But you don't necessarily need it outdoors. We talked about cold temperatures, but another thing you need to be attentive with sprays, as well, is the warm temperatures. Sometimes when you're particularly working on a surface that you want a good even coating when the temperatures are really high and the heat is high. Those are not the best environmental conditions to apply sprays as well. So, sometimes having having a covered area to help the temperatures drop down a little to a bit of cooler environment is very beneficial.

Gretchen Sell (34:57):

Yeah. You know, sometimes just simply using a big cardboard that works perfectly to contain over-spray. It all depends what you're spraying.

Sharon McGukin (35:10):

Also, even for your hands to have on latex gloves. Or, to just take the plastic that has wrapped a bunch of flowers and hold the flower inside that plastic with space around it for the over-spray. It will hit the plastic as opposed to your hands. It's kind of embarrassing to get to the grocery store and one thumb is gold and the other thumb is silver from spray painting all day. Of course, they already think you're a party girl because during the Christmas season, you always arrive in the grocery store covered with glitter. They're probably not surprised by the gold or silver fingernails. 

Gretchen Sell - Right. Right. 

Sharon McGukin - Can you think of any funny story that you might have had an experience with paint gone, awry? Something that could have happened to you, or you heard from a customer?

Gretchen Sell (35:57):

We've had on occasion customers who have used our product in kind of bizarre ways, or interesting and different odd ways. One call-in, a woman sprayed her hair black with our Flat Black for Halloween. And then after the asked us how to remove it.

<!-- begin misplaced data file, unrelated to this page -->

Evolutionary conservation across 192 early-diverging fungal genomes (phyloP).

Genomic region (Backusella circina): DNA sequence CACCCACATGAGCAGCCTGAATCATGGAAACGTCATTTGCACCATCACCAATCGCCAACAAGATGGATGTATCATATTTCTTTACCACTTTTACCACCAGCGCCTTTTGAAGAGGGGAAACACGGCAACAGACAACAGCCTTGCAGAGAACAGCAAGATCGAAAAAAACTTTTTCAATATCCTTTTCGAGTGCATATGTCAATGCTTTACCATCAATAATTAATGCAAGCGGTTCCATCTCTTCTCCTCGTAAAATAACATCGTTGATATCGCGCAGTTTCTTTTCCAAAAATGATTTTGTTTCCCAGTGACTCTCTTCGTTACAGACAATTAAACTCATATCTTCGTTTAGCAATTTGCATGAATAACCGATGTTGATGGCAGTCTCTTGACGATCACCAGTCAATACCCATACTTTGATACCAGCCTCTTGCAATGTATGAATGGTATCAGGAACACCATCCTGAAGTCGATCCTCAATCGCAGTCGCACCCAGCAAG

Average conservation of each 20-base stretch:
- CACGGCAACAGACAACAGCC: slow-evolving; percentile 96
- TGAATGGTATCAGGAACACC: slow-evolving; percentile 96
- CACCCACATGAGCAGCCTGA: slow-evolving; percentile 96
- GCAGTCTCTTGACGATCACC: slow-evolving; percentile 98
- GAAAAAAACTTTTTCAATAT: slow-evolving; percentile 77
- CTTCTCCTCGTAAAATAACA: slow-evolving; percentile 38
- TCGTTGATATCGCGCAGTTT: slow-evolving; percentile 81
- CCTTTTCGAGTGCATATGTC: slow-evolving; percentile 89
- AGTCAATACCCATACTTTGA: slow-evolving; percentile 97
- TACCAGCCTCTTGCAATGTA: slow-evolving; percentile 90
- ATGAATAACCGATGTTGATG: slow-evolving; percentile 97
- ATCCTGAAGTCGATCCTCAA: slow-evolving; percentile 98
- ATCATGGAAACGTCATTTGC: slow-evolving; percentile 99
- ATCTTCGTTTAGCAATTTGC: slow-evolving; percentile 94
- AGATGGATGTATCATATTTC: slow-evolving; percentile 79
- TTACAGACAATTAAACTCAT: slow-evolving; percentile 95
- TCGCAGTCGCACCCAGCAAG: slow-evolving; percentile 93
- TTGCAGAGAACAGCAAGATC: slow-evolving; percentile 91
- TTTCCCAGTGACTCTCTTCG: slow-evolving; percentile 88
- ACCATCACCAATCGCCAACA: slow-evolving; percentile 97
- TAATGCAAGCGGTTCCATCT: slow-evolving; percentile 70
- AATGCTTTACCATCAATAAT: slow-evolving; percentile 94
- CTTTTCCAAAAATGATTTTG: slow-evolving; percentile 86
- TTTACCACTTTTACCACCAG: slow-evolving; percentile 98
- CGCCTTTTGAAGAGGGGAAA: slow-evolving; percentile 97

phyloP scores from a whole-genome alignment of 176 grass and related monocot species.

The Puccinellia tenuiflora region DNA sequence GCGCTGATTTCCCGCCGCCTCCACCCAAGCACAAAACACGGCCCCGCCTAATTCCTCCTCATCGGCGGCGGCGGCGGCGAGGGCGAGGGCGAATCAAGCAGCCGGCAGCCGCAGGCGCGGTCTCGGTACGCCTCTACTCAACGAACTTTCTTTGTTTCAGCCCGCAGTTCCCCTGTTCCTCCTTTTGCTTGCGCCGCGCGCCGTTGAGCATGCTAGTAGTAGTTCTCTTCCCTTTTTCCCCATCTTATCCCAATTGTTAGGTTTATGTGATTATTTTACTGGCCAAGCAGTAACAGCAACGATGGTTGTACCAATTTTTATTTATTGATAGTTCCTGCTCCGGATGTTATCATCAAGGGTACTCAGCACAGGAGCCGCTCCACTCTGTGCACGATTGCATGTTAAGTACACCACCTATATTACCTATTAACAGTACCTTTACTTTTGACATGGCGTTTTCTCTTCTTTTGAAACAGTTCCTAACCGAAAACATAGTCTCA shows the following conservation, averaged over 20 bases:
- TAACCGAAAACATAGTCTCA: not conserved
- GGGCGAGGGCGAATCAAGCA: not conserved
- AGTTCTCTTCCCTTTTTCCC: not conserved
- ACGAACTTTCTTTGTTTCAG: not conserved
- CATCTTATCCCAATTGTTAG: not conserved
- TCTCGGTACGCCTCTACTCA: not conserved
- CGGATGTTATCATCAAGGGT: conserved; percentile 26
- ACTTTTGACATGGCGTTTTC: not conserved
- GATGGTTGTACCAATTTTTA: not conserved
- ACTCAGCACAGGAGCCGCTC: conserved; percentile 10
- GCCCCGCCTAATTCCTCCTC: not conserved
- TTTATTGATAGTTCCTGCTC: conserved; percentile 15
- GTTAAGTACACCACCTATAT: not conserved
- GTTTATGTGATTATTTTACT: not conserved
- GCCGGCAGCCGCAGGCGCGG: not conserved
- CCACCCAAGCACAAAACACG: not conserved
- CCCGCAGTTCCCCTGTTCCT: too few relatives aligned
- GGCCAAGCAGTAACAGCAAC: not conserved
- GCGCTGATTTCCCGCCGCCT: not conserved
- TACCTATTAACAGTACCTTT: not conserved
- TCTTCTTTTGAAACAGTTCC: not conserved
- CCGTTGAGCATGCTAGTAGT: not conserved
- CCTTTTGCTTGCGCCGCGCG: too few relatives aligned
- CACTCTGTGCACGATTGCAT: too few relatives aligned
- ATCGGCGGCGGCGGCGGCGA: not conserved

Sharon McGukin (36:22):

Oh no! I hope you suggested a good haircut!

Gretchen Sell (36:26):

Because the properties of our sprays are very light. It's not a heavy, thick, heavy coating when you're spraying it lightly. 4-H members have shown sheep and such by taking our Ivory and lightly covered some dark spots on their sheep so they get judged better. Or, they'll use Flat Black on hooves to make them look nice and spicy.

Sharon McGukin (36:58):

Poor Sheep! Wow. It's Just for Flowers, not ‘just for animals.’ Yeah. Oh no!

Gretchen Sell (37:11):

Interestingly too - Just for Flowers, I like to say that we kind of fibbed on that name because it's much more than just for flowers. It can be sprayed on hard surfaces on glass, wood, wicker, or you know on wood - it acts like a stain. On ceramics or glass, it's kind of like a glaze, and you know, dye on ribbon. There's so many things that it can be used on besides just flowers. I think the color-know-how is a great way to start understanding how to work with color on color of knowing your color wheel. Design Master might not have all the color trends represented in a dedicated spray, but we can definitely help create most of them with color shifting if you want to spray a container and get a unique patina.